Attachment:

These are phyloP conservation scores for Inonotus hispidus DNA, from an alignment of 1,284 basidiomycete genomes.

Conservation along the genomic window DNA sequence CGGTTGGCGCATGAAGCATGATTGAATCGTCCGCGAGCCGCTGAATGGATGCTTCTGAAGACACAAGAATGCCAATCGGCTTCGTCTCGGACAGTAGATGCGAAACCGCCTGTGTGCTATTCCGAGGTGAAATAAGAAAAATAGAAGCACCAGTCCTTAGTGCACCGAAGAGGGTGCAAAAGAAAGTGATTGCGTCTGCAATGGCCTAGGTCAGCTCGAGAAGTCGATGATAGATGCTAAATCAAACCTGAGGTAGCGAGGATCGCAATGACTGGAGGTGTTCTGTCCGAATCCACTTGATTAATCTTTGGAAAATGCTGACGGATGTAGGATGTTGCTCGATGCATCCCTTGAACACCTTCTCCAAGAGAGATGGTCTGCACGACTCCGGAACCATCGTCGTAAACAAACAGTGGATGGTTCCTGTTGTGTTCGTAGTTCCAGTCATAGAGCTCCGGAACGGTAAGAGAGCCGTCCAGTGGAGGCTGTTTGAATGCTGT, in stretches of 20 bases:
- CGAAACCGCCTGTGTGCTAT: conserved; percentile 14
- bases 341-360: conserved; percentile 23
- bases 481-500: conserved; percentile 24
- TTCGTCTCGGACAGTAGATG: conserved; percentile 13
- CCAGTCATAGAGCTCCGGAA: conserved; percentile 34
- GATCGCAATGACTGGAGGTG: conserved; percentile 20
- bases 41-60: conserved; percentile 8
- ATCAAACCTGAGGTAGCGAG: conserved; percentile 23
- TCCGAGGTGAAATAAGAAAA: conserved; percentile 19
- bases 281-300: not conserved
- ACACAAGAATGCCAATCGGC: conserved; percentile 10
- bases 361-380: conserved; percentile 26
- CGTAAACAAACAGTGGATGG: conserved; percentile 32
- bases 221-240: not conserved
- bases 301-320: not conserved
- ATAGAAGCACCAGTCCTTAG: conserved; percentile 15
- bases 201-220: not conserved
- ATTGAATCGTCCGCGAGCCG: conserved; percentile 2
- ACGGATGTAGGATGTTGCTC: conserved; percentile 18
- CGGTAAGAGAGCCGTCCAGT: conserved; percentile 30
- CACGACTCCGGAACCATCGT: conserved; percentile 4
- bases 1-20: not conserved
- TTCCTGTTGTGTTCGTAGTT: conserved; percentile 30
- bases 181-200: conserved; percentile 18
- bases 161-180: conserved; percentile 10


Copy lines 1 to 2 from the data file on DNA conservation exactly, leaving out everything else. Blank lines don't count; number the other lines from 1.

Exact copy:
These are phyloP conservation scores for Inonotus hispidus DNA, from an alignment of 1,284 basidiomycete genomes.

Conservation along the genomic window DNA sequence CGGTTGGCGCATGAAGCATGATTGAATCGTCCGCGAGCCGCTGAATGGATGCTTCTGAAGACACAAGAATGCCAATCGGCTTCGTCTCGGACAGTAGATGCGAAACCGCCTGTGTGCTATTCCGAGGTGAAATAAGAAAAATAGAAGCACCAGTCCTTAGTGCACCGAAGAGGGTGCAAAAGAAAGTGATTGCGTCTGCAATGGCCTAGGTCAGCTCGAGAAGTCGATGATAGATGCTAAATCAAACCTGAGGTAGCGAGGATCGCAATGACTGGAGGTGTTCTGTCCGAATCCACTTGATTAATCTTTGGAAAATGCTGACGGATGTAGGATGTTGCTCGATGCATCCCTTGAACACCTTCTCCAAGAGAGATGGTCTGCACGACTCCGGAACCATCGTCGTAAACAAACAGTGGATGGTTCCTGTTGTGTTCGTAGTTCCAGTCATAGAGCTCCGGAACGGTAAGAGAGCCGTCCAGTGGAGGCTGTTTGAATGCTGT, in stretches of 20 bases: